Dozens of techniques have emerged for analyzing particles. A particle sizing lab may use optical microscopy, scanning electron microscopy, diffraction, dynamic light scattering, and particle counting. “It depends on what you’re trying to accomplish and the materials you’re analyzing,” says Philip Plantz, PhD, who manages advanced applications at Microtrac (Largo, FL). “Each technique provides a piece of information to enable characterization.”
Particle sizing is critical for almost every manufacturing segment. But growth in such key industries as biotechnology, pharmaceuticals, nanotechnology, and energy exploration will propel the global market for particle size analyzers by an annual growth rate of 4.9 percent, according to a report, Particle Size Analysis Market by Technology, Industry & End User—Global Forecasts to 2018, sold by report aggregator RnR Market Research (Dallas, TX). Growing demand for particle-sizing instruments will be most robust in the Asia-Pacific region, where growth will approach 6 percent per year due to increases in the outsourcing of pharmaceutical manufacturing and R&D to China and India.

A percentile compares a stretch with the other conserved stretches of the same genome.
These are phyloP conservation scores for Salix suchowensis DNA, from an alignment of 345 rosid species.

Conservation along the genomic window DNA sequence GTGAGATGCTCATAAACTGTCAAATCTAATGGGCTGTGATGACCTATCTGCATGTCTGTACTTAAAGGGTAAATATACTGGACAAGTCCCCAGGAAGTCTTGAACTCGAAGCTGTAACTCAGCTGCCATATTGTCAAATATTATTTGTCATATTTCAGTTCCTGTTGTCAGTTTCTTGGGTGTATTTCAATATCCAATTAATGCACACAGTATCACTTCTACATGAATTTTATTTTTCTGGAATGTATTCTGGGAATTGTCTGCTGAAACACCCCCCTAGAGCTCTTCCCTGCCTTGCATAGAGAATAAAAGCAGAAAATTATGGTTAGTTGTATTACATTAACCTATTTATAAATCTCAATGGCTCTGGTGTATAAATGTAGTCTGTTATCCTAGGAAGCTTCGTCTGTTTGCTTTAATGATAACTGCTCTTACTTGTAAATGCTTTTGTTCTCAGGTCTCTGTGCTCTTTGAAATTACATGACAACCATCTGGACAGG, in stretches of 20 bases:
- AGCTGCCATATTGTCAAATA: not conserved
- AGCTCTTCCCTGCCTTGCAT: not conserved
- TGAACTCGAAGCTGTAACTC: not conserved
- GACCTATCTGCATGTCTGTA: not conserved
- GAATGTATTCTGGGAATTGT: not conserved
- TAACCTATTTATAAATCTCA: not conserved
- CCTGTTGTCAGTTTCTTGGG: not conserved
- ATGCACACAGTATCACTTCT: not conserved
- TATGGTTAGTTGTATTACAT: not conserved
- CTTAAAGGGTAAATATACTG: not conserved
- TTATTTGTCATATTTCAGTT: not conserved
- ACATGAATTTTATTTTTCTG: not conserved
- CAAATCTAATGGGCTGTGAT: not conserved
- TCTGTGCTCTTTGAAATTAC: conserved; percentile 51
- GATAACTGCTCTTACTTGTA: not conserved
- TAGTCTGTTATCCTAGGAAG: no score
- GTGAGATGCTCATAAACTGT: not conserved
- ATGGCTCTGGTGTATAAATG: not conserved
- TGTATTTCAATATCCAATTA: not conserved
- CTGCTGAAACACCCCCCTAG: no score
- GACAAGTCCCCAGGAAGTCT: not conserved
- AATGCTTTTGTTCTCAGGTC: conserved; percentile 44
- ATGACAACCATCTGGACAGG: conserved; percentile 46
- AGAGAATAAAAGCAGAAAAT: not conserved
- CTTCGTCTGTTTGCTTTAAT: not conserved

Overall, the report estimates 2018 instrumentation sales at $290 million. North America holds 33 percent of the global market, with Europe right behind at 32 percent. Top instrumentation players are Malvern Instruments, Horiba, Beckman Coulter, and Microtrac.
Dynamic imaging analysis
Several companies advertise particle characterization based on dynamic imaging particle analysis (DIPA), for example Microtrac, Micromeritics, Horiba, Retsch, and Fluid Imaging Technologies. Microtrac’s system uses sieve analysis and a strobe LED light source to illuminate particles, while Horiba and Micromeritics collect images of silhouettes produced by particles flowing in a stream.
Fluid Imaging (Scarborough, ME) is unique in its reliance on light microscopy and fast imaging methods, which in addition to accurate sizing acquires data on more than 30 additional parameters. Lew Brown, Fluid Imaging technical director, has written extensively on DIPA as it applies to the characterization of materials, biologics, minerals, powders, and other substances in the size domain with a lower limit of approximately one micrometer.